“Food brings people together on many different levels. It’s nourishment of the soul and body; it’s truly love.”
– Giada De Laurentiis
When our daughter was a toddler, she would always ask whether our family could “go out to a fancy dinner.” Influenced by Disney princesses and "Fancy Nancy" books, she wanted all the decorums of society: dressing up, driving to a restaurant and dining among the multitude.
Now that half a year has passed since our last sit-down prandial venture due to COVID-19, I can see the appeal.
For me, it’s less about the food and more about the ambiance. The effervescent music overhead, conversations nearby and laughter all around work in synchronicity to create a complete dining experience.
I miss the feeling of optimistic anticipation as I pondered each menu possibility, lighthearted exchanges with new friends who gave service with a smile and meaningful conversations with loved ones that go far beyond a Zoom session.
Bakersfield has always had a rich and proud restaurant culture from beloved family-owned gems such as Luigi’s to new neighborhood favorites like Cafe Smitten. Few among us haven't enjoyed a meal at Mexicali or dessert at Dewar’s.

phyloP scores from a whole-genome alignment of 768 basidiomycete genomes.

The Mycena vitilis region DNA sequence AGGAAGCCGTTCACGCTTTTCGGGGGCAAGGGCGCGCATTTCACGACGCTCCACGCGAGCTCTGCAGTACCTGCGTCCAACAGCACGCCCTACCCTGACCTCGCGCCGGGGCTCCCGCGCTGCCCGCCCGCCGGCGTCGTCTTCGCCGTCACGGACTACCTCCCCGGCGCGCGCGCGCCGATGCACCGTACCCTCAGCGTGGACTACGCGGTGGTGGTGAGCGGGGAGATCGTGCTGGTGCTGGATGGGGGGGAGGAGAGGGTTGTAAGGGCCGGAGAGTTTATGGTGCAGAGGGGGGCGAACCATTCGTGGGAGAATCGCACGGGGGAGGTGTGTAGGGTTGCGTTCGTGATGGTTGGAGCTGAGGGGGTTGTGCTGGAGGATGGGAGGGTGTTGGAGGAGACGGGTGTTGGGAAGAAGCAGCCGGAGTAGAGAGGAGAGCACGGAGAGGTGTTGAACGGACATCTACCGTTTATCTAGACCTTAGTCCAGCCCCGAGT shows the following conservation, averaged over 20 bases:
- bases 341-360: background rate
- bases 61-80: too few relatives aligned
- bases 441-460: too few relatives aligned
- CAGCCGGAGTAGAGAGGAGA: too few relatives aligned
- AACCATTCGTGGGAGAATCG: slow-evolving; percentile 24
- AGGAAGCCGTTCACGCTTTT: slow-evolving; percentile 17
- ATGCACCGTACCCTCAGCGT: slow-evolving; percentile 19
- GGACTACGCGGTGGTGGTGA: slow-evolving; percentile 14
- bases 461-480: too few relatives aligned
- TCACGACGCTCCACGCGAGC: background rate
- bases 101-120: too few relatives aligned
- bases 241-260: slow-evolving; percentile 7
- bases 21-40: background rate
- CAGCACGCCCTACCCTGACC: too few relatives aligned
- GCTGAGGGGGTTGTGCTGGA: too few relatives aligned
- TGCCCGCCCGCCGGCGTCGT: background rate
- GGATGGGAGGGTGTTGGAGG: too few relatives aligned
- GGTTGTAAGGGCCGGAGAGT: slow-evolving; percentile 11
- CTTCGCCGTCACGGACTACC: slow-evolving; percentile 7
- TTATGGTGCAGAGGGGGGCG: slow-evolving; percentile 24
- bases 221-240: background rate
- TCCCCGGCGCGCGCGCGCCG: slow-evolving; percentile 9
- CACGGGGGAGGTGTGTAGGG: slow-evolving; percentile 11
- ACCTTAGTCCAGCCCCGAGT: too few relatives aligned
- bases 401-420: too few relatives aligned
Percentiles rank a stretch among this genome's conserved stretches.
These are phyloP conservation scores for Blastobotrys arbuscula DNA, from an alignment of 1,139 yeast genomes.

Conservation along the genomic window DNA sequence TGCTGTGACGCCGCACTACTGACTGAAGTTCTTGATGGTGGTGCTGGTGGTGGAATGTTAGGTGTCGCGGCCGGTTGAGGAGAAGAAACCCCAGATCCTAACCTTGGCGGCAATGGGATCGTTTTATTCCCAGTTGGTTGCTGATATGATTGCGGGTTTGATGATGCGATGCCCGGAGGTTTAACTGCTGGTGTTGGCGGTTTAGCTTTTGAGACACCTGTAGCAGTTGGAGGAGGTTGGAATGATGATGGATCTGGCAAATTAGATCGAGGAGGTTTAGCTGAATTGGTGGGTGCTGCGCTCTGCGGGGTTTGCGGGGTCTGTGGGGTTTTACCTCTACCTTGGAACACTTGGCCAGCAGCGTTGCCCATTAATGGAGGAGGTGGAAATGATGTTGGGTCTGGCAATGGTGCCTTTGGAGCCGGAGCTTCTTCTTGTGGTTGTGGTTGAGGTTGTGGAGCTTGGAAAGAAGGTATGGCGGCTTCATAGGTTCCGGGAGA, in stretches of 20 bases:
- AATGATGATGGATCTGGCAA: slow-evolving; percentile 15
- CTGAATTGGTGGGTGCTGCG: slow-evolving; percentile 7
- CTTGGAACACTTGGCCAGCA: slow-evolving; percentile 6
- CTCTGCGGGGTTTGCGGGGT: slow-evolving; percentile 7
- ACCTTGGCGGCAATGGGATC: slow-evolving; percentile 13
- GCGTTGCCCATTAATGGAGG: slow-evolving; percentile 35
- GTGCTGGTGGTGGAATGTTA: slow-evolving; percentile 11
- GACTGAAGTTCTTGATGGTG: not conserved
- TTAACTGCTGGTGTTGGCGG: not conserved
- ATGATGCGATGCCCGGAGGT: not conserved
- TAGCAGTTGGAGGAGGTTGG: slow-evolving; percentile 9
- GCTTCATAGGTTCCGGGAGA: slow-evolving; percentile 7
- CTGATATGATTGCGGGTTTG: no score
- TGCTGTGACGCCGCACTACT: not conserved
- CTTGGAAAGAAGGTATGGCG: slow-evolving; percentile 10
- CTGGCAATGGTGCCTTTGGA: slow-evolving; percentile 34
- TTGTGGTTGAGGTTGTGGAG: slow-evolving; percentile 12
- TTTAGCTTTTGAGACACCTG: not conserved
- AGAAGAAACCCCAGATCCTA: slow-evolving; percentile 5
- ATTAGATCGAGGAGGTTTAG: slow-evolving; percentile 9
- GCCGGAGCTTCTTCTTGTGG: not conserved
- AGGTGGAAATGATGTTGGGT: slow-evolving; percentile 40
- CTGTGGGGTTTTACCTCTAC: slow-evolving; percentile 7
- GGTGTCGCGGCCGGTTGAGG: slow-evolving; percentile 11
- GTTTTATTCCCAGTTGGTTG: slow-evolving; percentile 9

Restaurants are integral to the Bakersfield community. That’s where we celebrate life’s milestones, fall in love for the first time or comfort each other in times of hardship.
The last big social gathering our family attended before the world changed was the Bakersfield Chinese Women’s Club’s Chinese New Year banquet at Rice Bowl Restaurant. The cacophonous clicking of chopsticks and clanking of teacups served only as a backdrop to the more important goal of pulling firm the ties of family and friends.
This pandemic has forced the hand of thousands of restaurateurs across the country to close their doors indefinitely despite the support of take-out patrons and relief fund aid.
One of the most lamentable casualties was Noriega Hotel, founded in 1893. The restaurant’s communal Basque experience served up generous helpings of braised oxtail and pasta with a side of pickled cow tongue. Guests sat shoulder to shoulder with strangers while sharing their life stories over table wine and cabbage soup.
As we all grieve our various personal and shared losses while physically distanced, I hope that we won’t let go of our belief that those days will be back again. And, when they are, I pray that we all look upon our lives with a renewed appreciation for all the things we formerly took for granted: our vital human connections and the occasional fancy dinner.
Opinions expressed in this column are those of Nina Ha.